Instant heartburn relief from a quarter-sized device

Chronic acid reflux and heartburn caused by a large hiatal hernia made Debra Fuller’s life miserable for years.

She often felt bloated and uncomfortable and simple acts like bending over caused her reflux to act up.

“I just dealt with it for a long time,” the 57-year-old South Gardiner woman said. “I had a lot of heartburn and probably was taking seven or eight antacids at a time to deal with the symptoms. And that never really helped.”

MaineGeneral surgeon Ian Reight, MD, holds a LINX devise that is used to provide relief to patients with acid refluxFortunately for Fuller, relief finally came in late July – with the LINX® procedure, a new form of antireflux surgery now available to patients thanks to Dr. Ian Reight and his colleagues at MaineGeneral Surgery.

“I had to stay in the hospital overnight after my procedure and when they brought me a regular breakfast the next morning, I was able to eat it and it wasn’t painful,” she said. “I’m now a little more than a month out and I don’t have any problems with reflux. My experience with Dr. Reight and his staff was wonderful!”

What is the LINX® procedure?

LINX® offers immediate relief for patients whose chronic gastroesophageal reflux disease (GERD) can’t be controlled medically, including through the daily use of medications such as proton pump inhibitors.

Unlike other standard surgical treatments, it uses a tiny bracelet of magnetic titanium beads connected by a thin wire – about the size of a quarter – to surround and compress the lower esophageal sphincter, which normally prevents stomach fluids from backing up into the esophagus.

The device’s magnetic beads prevent gastric pressure from opening the muscle but are flexible enough that the force of swallowing allows them to expand as needed to allow normal passage of food into the stomach.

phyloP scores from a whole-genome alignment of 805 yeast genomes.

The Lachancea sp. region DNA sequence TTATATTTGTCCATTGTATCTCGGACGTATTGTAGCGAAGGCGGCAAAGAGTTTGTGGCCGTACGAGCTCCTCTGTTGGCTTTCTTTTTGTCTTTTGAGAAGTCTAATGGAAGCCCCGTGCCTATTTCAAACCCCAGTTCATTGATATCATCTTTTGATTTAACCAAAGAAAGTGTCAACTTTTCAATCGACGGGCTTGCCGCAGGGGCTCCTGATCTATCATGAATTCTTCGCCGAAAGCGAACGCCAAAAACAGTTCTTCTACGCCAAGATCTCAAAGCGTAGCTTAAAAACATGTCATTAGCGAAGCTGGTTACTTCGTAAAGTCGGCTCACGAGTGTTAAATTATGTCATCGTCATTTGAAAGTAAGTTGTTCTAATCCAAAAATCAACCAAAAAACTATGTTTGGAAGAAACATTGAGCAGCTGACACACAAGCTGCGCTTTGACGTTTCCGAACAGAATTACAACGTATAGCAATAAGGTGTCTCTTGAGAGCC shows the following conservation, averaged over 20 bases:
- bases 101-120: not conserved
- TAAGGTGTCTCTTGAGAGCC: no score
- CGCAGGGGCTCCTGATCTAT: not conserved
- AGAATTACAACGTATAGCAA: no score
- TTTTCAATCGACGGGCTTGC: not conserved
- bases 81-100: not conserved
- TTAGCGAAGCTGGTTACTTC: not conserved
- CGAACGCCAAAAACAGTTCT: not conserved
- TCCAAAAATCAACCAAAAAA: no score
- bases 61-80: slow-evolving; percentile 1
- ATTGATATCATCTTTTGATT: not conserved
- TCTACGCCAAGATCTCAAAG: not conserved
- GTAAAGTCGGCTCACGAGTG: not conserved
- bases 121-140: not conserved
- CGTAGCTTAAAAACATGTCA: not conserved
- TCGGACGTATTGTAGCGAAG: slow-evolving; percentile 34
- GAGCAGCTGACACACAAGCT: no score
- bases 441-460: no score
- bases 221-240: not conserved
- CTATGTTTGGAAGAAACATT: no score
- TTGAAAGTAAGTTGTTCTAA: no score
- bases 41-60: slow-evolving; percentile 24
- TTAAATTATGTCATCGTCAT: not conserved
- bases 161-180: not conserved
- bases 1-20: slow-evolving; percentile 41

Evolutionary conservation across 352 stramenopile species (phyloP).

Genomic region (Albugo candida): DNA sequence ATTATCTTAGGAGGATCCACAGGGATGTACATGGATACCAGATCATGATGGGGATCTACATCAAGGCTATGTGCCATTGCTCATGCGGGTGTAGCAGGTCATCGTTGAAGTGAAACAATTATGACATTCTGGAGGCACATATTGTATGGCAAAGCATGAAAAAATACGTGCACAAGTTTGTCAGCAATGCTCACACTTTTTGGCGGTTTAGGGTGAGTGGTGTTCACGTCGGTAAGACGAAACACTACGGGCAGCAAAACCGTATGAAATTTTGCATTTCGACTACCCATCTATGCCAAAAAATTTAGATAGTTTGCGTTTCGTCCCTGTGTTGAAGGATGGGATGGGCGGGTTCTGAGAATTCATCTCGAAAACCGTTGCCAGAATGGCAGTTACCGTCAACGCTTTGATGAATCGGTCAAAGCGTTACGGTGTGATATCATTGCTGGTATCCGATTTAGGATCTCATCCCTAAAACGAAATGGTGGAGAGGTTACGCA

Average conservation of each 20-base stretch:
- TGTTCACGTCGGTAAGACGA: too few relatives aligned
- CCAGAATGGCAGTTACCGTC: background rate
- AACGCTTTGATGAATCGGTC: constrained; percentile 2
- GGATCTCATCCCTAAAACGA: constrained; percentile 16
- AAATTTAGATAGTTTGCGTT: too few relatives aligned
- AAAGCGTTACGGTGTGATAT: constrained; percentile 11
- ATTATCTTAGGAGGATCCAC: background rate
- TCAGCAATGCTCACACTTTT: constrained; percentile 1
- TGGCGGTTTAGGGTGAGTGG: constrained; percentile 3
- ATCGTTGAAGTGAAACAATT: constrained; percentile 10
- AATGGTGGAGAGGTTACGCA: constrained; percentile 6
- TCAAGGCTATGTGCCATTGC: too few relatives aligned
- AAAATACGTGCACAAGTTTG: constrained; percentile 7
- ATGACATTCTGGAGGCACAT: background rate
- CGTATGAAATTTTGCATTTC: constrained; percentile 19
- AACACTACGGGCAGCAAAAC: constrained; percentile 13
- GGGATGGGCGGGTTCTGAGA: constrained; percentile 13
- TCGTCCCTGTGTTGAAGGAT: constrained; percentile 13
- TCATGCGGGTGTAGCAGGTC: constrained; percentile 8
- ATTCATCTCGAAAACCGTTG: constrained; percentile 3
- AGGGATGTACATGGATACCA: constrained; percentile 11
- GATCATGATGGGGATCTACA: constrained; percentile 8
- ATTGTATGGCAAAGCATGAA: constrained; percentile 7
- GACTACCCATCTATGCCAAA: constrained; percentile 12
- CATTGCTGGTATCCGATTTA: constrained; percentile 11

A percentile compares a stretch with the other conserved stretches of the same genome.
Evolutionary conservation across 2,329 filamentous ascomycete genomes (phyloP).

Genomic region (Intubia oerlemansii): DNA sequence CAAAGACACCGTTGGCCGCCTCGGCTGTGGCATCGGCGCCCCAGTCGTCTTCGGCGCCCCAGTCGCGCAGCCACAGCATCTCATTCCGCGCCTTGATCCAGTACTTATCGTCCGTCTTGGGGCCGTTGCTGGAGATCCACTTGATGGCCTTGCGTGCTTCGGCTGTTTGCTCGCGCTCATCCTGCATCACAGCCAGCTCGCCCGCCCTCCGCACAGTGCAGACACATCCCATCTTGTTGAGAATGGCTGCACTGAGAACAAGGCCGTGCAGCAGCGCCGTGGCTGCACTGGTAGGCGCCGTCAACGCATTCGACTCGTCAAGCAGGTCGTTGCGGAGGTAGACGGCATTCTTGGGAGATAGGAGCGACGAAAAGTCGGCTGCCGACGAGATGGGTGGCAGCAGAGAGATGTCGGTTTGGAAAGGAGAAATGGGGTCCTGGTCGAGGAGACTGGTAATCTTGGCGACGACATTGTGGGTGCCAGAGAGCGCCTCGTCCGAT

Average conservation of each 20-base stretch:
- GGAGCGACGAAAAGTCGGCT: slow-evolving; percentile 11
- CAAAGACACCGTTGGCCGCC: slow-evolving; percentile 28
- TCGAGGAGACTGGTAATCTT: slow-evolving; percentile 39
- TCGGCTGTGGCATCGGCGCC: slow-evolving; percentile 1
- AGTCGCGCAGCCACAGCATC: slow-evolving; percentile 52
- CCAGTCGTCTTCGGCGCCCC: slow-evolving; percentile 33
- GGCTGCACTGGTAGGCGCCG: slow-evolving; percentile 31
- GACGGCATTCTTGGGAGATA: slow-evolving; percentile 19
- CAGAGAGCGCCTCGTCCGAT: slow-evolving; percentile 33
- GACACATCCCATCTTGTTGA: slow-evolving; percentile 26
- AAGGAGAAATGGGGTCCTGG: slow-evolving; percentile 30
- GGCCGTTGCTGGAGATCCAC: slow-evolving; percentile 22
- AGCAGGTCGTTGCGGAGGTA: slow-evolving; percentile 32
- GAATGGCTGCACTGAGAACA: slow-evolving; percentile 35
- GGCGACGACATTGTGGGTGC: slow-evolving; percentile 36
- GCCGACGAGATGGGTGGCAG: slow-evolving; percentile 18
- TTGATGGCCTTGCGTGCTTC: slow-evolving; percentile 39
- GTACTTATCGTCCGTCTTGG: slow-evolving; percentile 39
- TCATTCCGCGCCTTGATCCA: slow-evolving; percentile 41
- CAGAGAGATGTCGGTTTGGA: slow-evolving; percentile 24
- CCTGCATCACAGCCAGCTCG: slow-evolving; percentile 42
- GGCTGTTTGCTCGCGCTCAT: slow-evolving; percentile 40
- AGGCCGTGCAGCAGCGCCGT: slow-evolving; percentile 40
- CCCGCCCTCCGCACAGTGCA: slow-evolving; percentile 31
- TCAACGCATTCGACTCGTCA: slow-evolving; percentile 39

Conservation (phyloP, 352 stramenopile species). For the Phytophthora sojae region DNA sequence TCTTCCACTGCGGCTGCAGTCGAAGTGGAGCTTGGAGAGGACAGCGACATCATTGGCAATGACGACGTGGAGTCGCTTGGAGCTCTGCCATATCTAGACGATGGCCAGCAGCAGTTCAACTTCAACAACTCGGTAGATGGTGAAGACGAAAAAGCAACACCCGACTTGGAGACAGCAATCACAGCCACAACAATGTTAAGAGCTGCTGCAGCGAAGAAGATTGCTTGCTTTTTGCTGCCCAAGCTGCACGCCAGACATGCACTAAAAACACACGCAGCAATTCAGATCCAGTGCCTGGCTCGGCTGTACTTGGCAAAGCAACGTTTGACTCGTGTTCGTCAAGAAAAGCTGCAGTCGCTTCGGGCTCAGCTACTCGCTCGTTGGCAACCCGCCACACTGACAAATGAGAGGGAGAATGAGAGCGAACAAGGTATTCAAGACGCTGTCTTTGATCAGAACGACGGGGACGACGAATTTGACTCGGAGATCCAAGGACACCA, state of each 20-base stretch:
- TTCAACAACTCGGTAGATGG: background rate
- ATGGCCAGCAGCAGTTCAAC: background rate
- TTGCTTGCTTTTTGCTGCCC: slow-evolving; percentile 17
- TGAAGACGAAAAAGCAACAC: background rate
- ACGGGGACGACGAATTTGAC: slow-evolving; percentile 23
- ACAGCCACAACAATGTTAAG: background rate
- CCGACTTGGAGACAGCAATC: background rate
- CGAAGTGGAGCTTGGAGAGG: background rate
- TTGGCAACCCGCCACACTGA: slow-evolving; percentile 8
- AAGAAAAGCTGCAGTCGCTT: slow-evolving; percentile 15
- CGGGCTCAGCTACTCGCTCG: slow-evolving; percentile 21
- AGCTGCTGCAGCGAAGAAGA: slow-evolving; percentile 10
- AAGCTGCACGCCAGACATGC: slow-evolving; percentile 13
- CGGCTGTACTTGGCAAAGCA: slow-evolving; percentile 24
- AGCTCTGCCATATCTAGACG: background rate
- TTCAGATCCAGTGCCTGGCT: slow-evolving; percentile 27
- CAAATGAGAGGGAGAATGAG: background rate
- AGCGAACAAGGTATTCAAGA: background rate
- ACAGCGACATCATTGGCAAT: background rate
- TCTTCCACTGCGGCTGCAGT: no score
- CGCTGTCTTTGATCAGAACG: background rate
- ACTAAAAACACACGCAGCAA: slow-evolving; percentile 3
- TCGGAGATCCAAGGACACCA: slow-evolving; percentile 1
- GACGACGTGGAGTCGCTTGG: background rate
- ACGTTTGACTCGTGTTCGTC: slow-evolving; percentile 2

Reight, who has done seven LINX® cases in recent months, said the procedure takes about 30 minutes to complete. All of the cases were done using MaineGeneral’s surgical robot technology.

“Our patients are very happy with the results,” he said, adding that he currently has “another seven cases in the pipeline and I see at least three LINX® consults per clinic now.”

Reight’s colleagues Dr. Nanda Kumar and Dr. Sam Pakraftar are currently training on the procedure and all of the practice’s surgeons eventually will be able to offer it to patients. Reight said the surgical team is thrilled to provide a quick, minimally invasive option for patients whose quality of life has been diminished by acid reflux.

“Reflux affects a large number of people. These people have suffered and, until you fix it, they hadn’t realized just how much,” he said. “They tell me, ‘I can sleep all night and I don’t wake up choking and gasping.’ ‘I can eat things I enjoy and I can bend over and pick up my kids without everything coming up my esophagus.’”

“When we can give that back to somebody so they’re no longer miserable – without having to go somewhere else for their care – we can make their lives so much better,” he added. “I really enjoy seeing the difference it makes in their lives. It’s incredible!"

Reight noted that the LINX® procedure nationally has better outcomes over the long-term than Nissen fundoplication – a laparoscopic or robot-assisted procedure performed for patients with GERD.

“I can do a LINX® procedure in a half hour compared to the hour and 15 minutes it takes to do a Nissen with the robot, and patients don’t reflux afterward and can return to a regular diet right away,” he said. “In terms of recovery, with a Nissen, the patient is staying in the hospital overnight or maybe two nights; with LINX®, if I do the procedure during the day, the patient will go home in the morning – and I think it will become day surgery in the next few months.”

LINX® is something that no one else in the state provides right now,” Reight added, “and I think it’s an example of us being leaders as an organization and leaders as surgeons in providing expanded services to the community.”